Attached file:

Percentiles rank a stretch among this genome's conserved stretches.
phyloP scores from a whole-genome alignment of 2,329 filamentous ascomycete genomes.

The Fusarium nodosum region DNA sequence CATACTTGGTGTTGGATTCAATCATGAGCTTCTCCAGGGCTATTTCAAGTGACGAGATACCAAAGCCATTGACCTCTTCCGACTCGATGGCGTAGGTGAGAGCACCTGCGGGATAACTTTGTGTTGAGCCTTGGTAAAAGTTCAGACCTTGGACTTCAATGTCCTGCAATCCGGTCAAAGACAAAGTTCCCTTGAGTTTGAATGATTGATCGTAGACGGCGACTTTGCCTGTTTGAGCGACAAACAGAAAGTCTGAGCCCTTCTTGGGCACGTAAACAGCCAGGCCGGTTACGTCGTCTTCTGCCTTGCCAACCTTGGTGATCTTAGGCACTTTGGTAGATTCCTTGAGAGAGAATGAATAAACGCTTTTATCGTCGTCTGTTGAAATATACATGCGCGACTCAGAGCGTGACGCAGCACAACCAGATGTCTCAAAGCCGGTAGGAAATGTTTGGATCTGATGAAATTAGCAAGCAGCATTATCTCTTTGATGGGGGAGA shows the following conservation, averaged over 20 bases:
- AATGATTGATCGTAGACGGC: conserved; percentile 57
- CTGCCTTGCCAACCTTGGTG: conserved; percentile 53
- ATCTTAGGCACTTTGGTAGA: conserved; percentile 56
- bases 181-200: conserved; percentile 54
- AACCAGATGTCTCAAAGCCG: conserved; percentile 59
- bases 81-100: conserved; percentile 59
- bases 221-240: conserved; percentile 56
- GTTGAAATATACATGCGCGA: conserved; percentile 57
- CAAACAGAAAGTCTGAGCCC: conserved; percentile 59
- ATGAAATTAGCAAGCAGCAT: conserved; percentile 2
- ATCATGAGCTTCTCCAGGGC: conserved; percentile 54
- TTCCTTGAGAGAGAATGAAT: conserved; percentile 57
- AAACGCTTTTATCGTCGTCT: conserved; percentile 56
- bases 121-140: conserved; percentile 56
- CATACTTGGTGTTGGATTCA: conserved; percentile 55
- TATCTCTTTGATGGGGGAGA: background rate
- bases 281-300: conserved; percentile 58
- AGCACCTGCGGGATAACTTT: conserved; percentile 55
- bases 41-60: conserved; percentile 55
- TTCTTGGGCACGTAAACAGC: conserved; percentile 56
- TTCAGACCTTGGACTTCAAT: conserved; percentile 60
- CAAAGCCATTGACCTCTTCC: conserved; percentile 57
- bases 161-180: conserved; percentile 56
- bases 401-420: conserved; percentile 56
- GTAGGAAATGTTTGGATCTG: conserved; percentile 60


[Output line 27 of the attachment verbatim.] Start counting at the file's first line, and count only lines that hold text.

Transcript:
- bases 401-420: conserved; percentile 56